English Electric Canberra - Walkaround Photos
We'd like to extend our thanks to the Midland Air Museum, RAF Marham, Cotswold Airport, the Treble Three crew and The Buccaneer Aviation Group for access to various of these airframes, and to John Adams of Aeroclub for his handy round-up of differences between various Canberra marks.
We're a little lacking in cockpit photos for most marks - submissions welcome!
The nose was where you'd see most variation in Canberras, and indeed the ease with which it could be built with different noses was key to the airframe's flexibility and therefore its large production run. The PR variants had a 14.5" stretch introduced just ahead of the bomb bay; the B(I).8 and PR.9 had a fighter style offset canopy for the pilot. The T.4 had a solid nose cone from frame 1 forward (the nearly vertical panel line ahead of the cockpit canopy), whereas bomber and PR.3/7s had a clear tip to the nose cone (including an offset flat plate on the bomber and PR.7 but not the PR.3). The T.4 also had two clear vision panels on the bubble canopy (and two ejection seats squeezed underneath it!). The many 'special' versions of Canberra (T.11, T.17, T.19 etc.) generally had entirely new nose cones from frame 1 forward.
Wings were another area for variation; most marks shared the same wing layout (bar internal tankage introduced from the B.6 onwards), but the PR.9 had radically enlarged wings. The inner portion had greater chord, and the outer wings were extended in span with entirely different wingtips. The wingtip drop tank, however, mounted in the same place so would actually sit in from the wingtip rather than directly under it. Engine cowlings varied with engine fit and starter type - single or triple breech cartridge for most marks, and AVPIN starter on the PR.9.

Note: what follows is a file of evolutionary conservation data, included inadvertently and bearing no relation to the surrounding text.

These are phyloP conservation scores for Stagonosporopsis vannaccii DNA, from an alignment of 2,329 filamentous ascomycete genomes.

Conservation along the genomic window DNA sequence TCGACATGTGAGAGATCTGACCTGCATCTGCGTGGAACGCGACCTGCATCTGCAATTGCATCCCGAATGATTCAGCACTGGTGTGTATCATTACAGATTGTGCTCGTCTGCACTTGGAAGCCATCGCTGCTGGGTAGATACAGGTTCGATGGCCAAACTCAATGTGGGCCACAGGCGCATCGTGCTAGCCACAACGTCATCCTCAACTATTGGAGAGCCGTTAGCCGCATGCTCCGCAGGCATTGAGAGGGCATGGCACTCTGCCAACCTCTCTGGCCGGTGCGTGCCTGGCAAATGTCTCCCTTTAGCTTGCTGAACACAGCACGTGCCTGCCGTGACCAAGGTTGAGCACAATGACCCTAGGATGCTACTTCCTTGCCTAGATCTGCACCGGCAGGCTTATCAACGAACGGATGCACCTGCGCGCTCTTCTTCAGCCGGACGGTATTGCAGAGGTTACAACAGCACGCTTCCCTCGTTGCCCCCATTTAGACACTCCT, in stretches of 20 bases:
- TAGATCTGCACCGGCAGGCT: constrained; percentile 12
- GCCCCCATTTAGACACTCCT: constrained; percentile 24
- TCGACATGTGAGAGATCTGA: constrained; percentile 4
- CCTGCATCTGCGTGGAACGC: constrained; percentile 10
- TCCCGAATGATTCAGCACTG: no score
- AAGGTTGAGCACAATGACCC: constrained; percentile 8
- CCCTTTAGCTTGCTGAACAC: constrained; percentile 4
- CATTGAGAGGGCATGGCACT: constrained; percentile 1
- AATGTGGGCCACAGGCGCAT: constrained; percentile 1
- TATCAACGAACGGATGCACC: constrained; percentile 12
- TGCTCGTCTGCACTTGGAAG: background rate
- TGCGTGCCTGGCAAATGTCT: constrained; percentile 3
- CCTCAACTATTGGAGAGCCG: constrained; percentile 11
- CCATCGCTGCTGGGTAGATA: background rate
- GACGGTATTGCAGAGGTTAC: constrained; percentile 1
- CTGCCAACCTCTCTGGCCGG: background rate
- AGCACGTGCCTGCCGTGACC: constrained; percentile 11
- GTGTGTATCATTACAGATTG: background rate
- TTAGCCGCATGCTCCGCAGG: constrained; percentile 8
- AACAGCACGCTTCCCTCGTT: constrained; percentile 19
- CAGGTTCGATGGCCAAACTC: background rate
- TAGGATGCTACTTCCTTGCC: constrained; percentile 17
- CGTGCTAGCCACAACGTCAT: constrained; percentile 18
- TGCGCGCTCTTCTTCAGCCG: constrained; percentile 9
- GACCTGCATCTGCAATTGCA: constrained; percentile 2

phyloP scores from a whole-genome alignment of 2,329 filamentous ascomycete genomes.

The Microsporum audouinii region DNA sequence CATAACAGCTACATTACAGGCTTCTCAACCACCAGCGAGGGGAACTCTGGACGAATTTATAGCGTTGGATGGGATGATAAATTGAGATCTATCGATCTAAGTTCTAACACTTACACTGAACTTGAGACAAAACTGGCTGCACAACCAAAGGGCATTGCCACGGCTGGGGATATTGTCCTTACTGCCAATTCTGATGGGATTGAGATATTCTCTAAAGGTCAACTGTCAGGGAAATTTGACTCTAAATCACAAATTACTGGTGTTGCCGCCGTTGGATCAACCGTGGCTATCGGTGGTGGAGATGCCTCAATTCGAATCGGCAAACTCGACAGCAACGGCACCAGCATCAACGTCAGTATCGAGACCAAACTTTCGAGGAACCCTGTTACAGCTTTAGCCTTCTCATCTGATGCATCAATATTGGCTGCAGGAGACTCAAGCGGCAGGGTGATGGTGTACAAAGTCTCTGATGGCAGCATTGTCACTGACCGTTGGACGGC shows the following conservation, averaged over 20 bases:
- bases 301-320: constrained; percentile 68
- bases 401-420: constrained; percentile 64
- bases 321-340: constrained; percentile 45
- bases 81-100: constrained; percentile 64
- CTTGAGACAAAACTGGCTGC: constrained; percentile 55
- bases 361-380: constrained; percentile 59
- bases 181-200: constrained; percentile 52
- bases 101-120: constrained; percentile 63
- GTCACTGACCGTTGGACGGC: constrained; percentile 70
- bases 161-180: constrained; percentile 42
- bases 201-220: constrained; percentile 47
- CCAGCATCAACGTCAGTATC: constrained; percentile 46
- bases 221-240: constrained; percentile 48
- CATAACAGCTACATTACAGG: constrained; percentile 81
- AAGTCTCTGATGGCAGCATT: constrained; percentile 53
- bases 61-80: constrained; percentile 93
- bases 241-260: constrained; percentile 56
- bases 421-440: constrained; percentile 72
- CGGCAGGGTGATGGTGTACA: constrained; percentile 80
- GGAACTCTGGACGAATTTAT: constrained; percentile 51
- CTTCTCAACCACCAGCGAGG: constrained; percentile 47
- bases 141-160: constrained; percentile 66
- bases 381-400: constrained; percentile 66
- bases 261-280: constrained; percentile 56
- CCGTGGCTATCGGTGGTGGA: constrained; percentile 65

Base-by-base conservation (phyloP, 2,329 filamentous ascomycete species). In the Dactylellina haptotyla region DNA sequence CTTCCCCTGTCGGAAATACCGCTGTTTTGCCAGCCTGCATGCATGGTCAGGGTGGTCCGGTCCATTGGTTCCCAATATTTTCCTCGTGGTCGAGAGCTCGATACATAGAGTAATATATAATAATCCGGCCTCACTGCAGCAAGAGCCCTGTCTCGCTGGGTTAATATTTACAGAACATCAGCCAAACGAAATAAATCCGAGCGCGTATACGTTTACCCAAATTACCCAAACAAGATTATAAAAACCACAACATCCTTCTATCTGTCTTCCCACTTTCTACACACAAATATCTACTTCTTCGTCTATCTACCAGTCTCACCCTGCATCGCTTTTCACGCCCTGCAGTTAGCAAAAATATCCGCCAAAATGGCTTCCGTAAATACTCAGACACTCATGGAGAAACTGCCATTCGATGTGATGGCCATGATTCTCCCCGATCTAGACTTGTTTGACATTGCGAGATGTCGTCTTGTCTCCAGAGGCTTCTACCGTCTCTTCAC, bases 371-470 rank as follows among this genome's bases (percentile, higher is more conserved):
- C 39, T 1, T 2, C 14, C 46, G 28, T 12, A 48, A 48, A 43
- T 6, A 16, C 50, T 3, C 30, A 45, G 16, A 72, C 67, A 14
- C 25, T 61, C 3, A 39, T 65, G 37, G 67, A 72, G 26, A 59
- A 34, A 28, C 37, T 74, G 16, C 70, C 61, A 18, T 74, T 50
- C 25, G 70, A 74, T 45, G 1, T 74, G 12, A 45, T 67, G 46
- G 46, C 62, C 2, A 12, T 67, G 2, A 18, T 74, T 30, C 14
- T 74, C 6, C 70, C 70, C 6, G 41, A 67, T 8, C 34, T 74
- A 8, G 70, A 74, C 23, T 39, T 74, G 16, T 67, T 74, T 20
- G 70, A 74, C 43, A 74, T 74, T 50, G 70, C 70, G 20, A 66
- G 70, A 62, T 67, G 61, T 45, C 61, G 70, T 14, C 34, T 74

While the gear legs did not vary between marks, the wheels did - earlier wheels (e.g. B.2) had multiple radial hub spokes and you could see through them from one side to the other. Later, heavier marks (e.g. B.6) had a slightly larger wheel with 4 depressions in the hub as seen in these photos.
Again, the tail was mostly common between marks, with minor variations in aerial fit. However, the PR.9 was fitted with fully powered flying controls, and thus had a PFCU to operate the rudder. This resulted in a scabbed on fairing on the port side only. The PR.9 also had some vortex generators on the fin side and upper rear fuselage, and was later fitted with a radar warning receiver (RWR) housing in the upper leading edge (and the tip of the tailcone).